University of Wisconsin-Milwaukee
Press Release

UWM takes proactive approach to curbing student parties

 

By - Sep 11th, 2020 12:05 pm

MILWAUKEE_The University of Wisconsin-Milwaukee is taking a comprehensive and multilayered approach to limit the spread of COVID-19 on campus and in the near-campus neighborhoods. That includes being proactive in educating students on health and safety impacts and responding to parties and other social gatherings as needed.

UWM strongly discourages in-person social gatherings with others who are not members of the same household if social distancing cannot be maintained and face coverings cannot be worn.

While many universities across the country are facing sizable numbers of positive COVID-19 cases, the number of cases at UWM remains low. “It’s a fluid situation,” said UWM Dean of Students Adam Jussel, “and we are constantly reminding everyone – including students – to adhere to guidelines designed to protect everyone’s health.”

Measures include proactively educating students on the importance of following health and safety guidelines, monitoring and patrolling near-campus neighborhoods by UWM and Milwaukee police, as well as constant evaluation of student behavior by the Dean of Students Office.

The university began communication with students through email, printed material and social media posts before classes began this semester. The Panthers Protect Panthers campaign reinforces the main messages of frequent hand-washing, social distancing and wearing a cloth face covering for students, faculty and staff. The university also required all students to engage in a health and safety training and sign a pledge to abide by health and safety rules.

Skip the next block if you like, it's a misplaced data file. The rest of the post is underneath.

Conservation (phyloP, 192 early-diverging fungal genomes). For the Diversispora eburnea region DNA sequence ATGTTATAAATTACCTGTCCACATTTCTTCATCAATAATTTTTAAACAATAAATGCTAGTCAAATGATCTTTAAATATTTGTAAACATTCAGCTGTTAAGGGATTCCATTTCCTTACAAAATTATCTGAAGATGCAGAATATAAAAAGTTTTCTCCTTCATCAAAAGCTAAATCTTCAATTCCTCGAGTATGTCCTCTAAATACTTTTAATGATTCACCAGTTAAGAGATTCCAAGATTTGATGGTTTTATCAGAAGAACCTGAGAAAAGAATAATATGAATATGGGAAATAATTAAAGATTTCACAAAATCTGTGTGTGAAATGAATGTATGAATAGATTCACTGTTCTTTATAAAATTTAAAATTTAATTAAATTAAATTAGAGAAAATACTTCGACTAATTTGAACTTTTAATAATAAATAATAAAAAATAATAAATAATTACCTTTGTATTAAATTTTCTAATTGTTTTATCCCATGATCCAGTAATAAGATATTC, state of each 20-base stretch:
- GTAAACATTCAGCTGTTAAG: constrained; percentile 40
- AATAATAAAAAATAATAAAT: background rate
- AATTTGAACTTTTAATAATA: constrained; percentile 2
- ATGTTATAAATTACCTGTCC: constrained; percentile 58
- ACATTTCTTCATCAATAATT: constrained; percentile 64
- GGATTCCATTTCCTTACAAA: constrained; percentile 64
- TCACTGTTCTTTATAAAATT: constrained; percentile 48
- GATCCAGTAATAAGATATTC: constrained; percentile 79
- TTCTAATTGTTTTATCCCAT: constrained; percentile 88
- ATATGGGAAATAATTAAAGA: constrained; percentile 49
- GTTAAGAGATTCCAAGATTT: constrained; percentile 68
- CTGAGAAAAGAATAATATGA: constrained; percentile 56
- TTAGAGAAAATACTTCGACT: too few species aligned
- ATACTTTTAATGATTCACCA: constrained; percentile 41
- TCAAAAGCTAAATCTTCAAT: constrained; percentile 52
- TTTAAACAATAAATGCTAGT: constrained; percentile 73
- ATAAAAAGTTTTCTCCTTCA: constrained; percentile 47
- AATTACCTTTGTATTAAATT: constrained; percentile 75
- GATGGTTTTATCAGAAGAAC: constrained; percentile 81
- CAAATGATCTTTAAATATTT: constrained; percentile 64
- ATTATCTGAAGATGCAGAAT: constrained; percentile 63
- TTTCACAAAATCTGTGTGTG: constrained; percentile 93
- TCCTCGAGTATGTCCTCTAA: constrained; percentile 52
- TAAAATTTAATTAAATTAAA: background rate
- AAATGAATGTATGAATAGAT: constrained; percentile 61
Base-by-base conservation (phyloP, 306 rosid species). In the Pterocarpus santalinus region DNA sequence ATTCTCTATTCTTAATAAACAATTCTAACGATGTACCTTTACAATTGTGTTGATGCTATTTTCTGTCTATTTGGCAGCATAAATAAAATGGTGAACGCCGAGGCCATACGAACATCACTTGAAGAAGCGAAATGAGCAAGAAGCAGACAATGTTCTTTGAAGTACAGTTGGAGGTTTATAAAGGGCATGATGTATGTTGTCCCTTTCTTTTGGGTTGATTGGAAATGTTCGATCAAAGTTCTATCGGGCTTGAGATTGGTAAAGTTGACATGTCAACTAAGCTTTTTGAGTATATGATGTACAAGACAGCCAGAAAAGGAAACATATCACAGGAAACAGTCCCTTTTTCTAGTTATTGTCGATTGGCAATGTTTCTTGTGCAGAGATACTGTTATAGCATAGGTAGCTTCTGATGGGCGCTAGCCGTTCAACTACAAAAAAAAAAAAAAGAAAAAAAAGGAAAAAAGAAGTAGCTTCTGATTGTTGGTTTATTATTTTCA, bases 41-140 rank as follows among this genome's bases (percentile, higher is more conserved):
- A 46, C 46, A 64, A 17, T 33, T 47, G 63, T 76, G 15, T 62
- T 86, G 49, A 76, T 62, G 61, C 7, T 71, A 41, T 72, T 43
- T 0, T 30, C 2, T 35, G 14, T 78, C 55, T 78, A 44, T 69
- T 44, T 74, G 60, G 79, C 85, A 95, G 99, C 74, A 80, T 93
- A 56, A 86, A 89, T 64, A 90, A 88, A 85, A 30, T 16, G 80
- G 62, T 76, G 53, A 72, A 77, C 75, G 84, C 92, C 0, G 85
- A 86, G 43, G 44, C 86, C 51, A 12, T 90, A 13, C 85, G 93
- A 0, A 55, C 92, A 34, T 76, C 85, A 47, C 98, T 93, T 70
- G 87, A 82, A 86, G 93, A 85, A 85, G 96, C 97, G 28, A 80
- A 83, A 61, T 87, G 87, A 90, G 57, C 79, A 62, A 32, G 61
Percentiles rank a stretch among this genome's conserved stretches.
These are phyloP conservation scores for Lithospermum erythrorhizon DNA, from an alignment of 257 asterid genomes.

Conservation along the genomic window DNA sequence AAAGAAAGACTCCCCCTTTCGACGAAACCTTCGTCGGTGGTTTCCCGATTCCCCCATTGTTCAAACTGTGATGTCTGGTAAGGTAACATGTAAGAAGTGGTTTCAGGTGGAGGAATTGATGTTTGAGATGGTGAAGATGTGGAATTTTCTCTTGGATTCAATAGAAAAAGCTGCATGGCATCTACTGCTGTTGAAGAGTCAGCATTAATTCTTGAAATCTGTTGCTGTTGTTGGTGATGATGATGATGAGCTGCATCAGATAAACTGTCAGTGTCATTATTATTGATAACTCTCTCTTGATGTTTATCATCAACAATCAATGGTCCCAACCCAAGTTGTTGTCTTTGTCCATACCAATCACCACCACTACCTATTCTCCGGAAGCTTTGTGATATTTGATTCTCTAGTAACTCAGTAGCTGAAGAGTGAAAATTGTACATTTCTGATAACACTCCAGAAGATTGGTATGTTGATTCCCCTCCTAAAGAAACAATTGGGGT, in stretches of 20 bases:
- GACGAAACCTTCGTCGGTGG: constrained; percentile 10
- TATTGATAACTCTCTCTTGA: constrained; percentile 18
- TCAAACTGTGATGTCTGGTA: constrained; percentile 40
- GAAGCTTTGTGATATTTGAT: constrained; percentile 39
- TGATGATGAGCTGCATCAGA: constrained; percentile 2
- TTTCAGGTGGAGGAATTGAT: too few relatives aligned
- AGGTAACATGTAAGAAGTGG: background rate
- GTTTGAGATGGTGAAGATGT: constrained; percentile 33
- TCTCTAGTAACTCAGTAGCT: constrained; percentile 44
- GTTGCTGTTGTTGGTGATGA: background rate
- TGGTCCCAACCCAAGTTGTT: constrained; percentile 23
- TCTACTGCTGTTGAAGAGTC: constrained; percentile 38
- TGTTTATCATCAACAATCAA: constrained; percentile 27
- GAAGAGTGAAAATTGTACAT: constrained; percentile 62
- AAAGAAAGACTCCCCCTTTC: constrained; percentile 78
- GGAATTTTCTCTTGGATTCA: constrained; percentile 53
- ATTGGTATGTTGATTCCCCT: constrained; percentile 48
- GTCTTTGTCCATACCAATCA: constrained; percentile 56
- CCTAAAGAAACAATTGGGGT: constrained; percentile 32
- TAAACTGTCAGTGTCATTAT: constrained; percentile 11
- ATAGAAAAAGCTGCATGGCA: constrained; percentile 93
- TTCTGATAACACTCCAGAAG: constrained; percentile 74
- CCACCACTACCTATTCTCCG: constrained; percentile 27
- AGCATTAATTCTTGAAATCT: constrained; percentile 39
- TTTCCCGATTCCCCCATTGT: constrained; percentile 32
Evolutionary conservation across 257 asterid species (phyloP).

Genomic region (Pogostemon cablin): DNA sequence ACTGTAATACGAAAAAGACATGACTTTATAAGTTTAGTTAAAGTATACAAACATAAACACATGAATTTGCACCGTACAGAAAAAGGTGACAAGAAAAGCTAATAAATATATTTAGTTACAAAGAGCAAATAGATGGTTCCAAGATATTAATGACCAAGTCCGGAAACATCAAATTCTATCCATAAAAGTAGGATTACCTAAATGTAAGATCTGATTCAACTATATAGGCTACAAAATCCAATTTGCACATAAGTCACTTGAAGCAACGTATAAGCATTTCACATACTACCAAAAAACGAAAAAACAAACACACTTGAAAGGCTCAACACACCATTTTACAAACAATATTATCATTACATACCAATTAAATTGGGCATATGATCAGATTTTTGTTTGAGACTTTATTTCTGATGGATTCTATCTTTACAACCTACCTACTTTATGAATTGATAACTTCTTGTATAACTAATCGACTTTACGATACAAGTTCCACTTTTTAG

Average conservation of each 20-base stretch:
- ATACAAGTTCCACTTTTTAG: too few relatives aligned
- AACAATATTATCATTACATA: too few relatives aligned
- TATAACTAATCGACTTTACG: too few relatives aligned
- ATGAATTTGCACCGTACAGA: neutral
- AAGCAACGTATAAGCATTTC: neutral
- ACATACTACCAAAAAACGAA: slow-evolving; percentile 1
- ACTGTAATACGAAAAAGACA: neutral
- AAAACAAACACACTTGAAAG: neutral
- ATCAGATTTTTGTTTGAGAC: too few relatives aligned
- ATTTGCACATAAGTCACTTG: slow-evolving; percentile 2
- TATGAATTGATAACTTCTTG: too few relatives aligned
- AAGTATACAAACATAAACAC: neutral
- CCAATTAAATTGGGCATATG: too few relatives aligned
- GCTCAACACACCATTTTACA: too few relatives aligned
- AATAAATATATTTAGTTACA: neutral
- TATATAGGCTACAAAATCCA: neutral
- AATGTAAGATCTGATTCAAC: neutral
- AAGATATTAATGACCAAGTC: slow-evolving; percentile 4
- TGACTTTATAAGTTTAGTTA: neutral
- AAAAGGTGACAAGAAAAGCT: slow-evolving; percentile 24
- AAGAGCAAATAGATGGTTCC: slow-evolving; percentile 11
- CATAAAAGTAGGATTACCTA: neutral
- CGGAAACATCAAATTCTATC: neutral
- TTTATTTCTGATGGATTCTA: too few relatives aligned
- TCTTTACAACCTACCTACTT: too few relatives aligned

In addition to the usual health and safety information provided during a typical school year, the university makes regular contact with students and employees about the importance of adhering to health behavior guidelines.

In a video distributed to students last week, Student Association President Emma Mae Weber reinforced the key messages and reiterated the consequences of unsafe behavior.

Most students are following the university’s protocols to protect the health of the campus community, said Alyssa Conrardy, neighborhood housing and relations coordinator.

“Many students are frustrated when they see peers who are not following guidance and are causing disruptions in the neighborhood,” Conrardy said.

The UWM Police Department has added extra patrol teams who contact students to remind them of applicable laws and policies in the neighborhoods. Milwaukee police may make similar contact or intervene when social gatherings become large.

The Dean of Students Office evaluates reports of misconduct from UWM Police, MPD and community members, said Jussel, and tracks the houses where infringements have occurred. His office meets regularly with both police departments to discuss how and when behavior should be addressed with students. Outcomes range from educational meetings to help students understand why guidelines are in place to disciplinary action that goes on students’ records.

Students and other members of the UWM community also are encouraged to review current City of Milwaukee COVID-19 orders and mitigation strategies. The City of Milwaukee may have future orders requiring updates to campus guidance, and students are expected to comply with changes as they occur.

For the latest numbers related to COVID-19 tests at UWM, consult our dashboard.

Mentioned in This Press Release

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